For more registration information and other inquiries, visit http://www.coa.edu/foodconnections.htm, or contact Matthew Doyle Olson, Sustainable Food Systems Coordinator, at email@example.com or 207-801-5688.
And for my fellow Beeks:
2012 Northeast Treatment Free Beekeeping Conference: “The Practical Beekeeper” July 24-29 2012 Leominster, Massachusetts
Confirmed Speakers: Michael Bush, Kirk Webster, Dee Lusby, Les Crowder, Dr. Paul Arnold, Sam Comfort, Erik Osterlund, Laurie Herboldsheimer, Dean Stiglitz….More TBA!
2012 Northeast Treatment Free Beekeeping Conference will take place July 24-29 in Leominster, Massachusetts. Bees on site for daily hands on workshops (weather permitting), 3 amazing meals a day (prepared onsite by our talented and experienced staff from scratch) are included, nearby affordable camping available.
Beginners Intensive (not just for beginners!) July 24 and 25: Michael Bush, Sam Comfort, Ramona Herboldsheimer, Dean Stiglitz instructors. Bees and beekeeping from the treatment-free perspective. Langstroth, Top Bar and Warre styles will all be addressed. $140 (early bee price until May 15…$150 after May 15).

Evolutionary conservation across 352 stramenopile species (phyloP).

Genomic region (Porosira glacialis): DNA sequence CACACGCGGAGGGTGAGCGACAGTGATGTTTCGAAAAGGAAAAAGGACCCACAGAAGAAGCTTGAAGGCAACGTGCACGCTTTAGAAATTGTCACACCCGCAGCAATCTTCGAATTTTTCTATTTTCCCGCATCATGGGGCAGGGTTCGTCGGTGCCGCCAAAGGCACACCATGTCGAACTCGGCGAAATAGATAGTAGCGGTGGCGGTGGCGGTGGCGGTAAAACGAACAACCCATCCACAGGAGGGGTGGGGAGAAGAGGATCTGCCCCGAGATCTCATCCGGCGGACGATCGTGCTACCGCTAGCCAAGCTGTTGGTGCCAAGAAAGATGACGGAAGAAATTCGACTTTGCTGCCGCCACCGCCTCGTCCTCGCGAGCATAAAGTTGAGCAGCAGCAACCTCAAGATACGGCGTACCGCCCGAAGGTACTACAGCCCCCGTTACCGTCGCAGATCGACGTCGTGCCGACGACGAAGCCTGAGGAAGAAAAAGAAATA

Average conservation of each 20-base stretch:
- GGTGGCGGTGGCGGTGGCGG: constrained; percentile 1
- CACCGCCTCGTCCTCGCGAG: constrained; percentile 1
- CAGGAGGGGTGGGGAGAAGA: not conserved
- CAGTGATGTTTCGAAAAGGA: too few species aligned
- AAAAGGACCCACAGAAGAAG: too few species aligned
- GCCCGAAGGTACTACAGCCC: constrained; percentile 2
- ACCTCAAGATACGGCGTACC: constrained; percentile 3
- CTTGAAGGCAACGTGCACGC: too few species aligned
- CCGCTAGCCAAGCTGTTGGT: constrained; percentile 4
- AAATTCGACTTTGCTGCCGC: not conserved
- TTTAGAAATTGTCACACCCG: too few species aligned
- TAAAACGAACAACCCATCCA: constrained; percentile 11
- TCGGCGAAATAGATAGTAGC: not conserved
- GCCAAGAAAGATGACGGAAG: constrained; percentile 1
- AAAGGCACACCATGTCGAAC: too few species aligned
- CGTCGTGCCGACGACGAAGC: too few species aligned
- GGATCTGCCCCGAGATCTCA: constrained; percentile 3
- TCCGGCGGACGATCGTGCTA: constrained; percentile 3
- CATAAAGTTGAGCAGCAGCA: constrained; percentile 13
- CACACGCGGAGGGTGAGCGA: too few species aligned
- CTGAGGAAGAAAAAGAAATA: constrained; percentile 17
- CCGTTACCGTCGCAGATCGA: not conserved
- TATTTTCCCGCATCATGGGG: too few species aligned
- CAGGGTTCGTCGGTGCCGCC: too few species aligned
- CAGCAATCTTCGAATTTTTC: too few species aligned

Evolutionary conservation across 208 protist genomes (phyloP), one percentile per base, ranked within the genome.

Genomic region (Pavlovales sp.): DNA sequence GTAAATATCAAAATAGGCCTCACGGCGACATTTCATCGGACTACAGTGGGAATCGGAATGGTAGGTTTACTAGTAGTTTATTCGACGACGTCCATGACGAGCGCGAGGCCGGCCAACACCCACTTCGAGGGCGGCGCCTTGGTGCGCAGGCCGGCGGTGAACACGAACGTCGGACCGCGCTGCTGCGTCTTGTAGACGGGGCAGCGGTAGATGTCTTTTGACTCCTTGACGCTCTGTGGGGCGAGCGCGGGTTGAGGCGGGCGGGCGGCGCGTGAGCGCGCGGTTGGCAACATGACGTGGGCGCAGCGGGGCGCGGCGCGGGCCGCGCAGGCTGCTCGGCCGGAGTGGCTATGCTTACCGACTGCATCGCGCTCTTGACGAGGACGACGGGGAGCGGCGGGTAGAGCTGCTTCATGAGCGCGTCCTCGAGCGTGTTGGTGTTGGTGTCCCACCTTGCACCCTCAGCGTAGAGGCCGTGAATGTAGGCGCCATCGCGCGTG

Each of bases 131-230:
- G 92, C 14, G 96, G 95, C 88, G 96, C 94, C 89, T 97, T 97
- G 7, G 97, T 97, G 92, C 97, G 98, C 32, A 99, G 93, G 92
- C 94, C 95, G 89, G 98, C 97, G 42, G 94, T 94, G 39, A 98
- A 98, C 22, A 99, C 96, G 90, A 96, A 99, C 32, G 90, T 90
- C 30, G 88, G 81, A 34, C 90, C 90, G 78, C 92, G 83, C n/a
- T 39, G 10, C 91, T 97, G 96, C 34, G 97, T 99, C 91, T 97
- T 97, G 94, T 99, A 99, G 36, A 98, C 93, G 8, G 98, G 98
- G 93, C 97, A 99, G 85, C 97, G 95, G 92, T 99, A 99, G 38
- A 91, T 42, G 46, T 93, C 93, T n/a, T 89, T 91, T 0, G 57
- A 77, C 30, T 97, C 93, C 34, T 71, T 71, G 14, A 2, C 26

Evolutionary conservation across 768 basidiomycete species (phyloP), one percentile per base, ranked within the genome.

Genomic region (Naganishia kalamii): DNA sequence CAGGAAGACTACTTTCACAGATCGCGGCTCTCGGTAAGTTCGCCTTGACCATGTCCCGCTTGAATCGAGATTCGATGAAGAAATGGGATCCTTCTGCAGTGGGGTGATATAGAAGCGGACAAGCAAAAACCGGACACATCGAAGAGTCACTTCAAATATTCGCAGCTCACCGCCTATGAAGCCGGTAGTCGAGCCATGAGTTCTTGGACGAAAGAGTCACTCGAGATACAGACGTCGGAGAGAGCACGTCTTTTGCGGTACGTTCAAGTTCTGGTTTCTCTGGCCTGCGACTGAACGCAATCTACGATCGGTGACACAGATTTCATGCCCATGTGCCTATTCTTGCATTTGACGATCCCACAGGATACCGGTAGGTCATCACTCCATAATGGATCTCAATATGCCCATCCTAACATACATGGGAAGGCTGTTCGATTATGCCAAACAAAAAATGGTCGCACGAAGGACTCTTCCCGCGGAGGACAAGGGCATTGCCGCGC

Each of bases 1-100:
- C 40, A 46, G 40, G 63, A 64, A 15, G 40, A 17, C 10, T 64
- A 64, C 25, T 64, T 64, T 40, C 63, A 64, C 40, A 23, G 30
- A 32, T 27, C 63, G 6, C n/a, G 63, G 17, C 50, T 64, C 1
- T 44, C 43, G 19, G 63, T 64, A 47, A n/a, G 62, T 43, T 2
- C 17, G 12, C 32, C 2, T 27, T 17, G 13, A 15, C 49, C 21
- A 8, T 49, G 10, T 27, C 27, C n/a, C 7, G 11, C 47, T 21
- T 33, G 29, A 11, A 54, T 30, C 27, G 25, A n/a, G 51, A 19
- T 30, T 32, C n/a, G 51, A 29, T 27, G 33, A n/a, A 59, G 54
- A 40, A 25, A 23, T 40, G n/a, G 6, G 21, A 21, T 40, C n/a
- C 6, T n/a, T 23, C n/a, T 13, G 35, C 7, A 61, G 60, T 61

Field Day July 26: This is free for all attendees of either the beginners intensive or the main conference (including 3 meals). There will also be a day rate for others who wish to attend the field day only (TBA).
The evening talk (which we like to span a bit beyond beekeeping) will by by Dr. Paul Arnold, where he will speak about his specialty, “The physiological ecology of mycorrhizal fungi, the effects of toxins in mutualistic relationships between plants…” (this is all the fungi that are fed up to 20% of the plants’ sugar and draw nutrients to the root system in return).
Main Conference July 27-29: Topics will be grounded with the “Practical Beekeeper” in mind.
Michael Bush (Nebraska): After two years away, we’re excited to welcome Michael back to Leominster! Michael’s book, “The Practical Beekeeper”, website, and reprints of old beekeeping books are all most highly recommended…see his website for details. http://BushFarms.com/Bees/